A fun and potentially hazardous ride

Electric bikes, or e-bikes, are extremely popular for children and adults alike. They can be a lot of fun and get you from point A to point B, but are they safe? E-bikes are heavier and faster than traditional bikes, making them more difficult to control and more likely to cause an injury in a crash. In a recent UCLA study, using an e-bike is more likely to result in injury than using a motorcycle or car. Locally, pediatricians and other doctors are seeing potentially devastating injuries including head injuries, dental trauma, skin injuries, broken bones and internal organ damage. Here’s what you need to know about e-bikes:

What is an e-bike?
Electric bikes are like traditional bicycles but have a battery-powered motor. Under California law, e-bikes are classified into three categories:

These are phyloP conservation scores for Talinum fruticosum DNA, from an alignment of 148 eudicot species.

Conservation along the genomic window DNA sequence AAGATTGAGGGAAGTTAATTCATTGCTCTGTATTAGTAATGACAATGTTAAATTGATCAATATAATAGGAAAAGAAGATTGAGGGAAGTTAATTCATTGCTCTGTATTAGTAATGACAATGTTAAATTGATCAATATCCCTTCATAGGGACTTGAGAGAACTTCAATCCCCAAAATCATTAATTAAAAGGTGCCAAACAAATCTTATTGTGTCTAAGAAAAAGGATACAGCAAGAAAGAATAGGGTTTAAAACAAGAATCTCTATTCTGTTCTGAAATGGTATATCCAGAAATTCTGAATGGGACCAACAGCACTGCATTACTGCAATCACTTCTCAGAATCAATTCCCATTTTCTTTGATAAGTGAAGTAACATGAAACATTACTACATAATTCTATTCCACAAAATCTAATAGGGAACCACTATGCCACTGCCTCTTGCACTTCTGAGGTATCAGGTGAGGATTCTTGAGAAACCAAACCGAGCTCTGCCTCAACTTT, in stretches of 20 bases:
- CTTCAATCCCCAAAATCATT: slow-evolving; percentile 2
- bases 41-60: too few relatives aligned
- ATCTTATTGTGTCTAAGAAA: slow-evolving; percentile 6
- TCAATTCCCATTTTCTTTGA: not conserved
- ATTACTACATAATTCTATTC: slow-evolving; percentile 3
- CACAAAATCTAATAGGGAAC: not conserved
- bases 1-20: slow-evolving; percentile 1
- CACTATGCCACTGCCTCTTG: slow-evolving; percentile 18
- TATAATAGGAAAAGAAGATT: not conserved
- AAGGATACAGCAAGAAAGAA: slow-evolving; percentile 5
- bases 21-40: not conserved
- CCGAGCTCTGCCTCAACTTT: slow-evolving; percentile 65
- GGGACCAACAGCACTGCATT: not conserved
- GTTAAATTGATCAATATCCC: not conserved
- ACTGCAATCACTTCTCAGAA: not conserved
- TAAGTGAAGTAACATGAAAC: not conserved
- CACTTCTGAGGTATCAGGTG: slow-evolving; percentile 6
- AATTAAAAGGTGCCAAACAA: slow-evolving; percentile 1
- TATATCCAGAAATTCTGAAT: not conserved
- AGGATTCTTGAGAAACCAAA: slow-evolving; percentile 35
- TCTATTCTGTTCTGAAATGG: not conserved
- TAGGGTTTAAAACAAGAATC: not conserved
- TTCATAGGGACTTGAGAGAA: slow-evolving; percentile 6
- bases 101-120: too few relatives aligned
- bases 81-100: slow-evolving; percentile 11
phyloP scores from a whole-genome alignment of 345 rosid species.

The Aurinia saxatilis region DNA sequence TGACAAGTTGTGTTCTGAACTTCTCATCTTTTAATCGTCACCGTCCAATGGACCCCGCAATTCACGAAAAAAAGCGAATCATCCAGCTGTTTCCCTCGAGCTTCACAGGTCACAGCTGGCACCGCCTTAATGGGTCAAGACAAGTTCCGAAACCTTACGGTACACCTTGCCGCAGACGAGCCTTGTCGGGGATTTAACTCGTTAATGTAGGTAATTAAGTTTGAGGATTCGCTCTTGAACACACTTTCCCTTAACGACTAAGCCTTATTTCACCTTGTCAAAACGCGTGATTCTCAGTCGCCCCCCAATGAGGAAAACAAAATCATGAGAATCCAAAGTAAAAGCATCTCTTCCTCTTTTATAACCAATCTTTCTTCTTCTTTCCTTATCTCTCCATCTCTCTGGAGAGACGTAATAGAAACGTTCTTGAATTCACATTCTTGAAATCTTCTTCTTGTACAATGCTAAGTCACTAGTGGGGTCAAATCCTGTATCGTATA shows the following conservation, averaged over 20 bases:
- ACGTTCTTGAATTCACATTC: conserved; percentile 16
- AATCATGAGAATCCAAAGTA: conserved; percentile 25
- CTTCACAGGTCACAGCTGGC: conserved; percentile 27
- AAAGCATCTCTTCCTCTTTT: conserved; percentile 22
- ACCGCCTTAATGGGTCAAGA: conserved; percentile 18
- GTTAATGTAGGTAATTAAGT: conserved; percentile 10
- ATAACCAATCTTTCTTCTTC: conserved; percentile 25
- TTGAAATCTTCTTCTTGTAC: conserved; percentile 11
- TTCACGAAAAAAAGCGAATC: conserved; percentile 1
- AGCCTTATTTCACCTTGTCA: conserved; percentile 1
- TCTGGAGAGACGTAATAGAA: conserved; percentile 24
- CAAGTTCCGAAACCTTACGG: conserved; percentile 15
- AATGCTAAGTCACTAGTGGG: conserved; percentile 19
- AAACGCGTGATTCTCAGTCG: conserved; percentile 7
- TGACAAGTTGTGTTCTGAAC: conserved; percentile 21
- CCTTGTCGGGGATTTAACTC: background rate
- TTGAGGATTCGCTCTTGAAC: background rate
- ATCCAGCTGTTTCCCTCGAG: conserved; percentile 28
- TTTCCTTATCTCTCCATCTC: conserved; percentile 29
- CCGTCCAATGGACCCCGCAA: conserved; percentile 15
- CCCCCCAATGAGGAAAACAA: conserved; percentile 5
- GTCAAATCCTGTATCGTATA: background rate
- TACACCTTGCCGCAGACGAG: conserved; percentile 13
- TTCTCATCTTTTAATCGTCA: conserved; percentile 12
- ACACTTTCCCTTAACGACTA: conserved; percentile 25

• Type 1 is a low-speed pedal-assisted bicycle.
  • Type 2 has a pedal and a throttle.
  • Type 3 bikes can go up to 28 mph with pedal assistance. Type 3 e-bike riders must be at least 16 years old and wear a helmet.

Do you need a license or special registration to operate an e-bike?
E-bike operators do not need a driver’s license, registration or license plate but they must follow existing traffic laws. This creates a challenge for young riders who may not know the rules of the road.

Six tips to keep your teen safe on an e-bike:

  1. While there are no age limits for type 1 or type 2 e-bikes, young children may not be mature enough to understand the responsibility of using a motorized bike.
  2. Your child should have a basic understanding of the rules of the road before using an e-bike. You can look for courses via your local police department.
  3. Require everyone using the e-bike to wear a helmet while riding. Make sure the chin strap is fastened.
  4. Never allow your child to ride with more than one person per bike.
  5. Make sure your child is visible with bright clothing or bike lights.
  6. Ride along with your children and ensure they are employing safe riding habits prior to letting them ride unsupervised. Talk about specific routes to take and avoiding tricky intersections.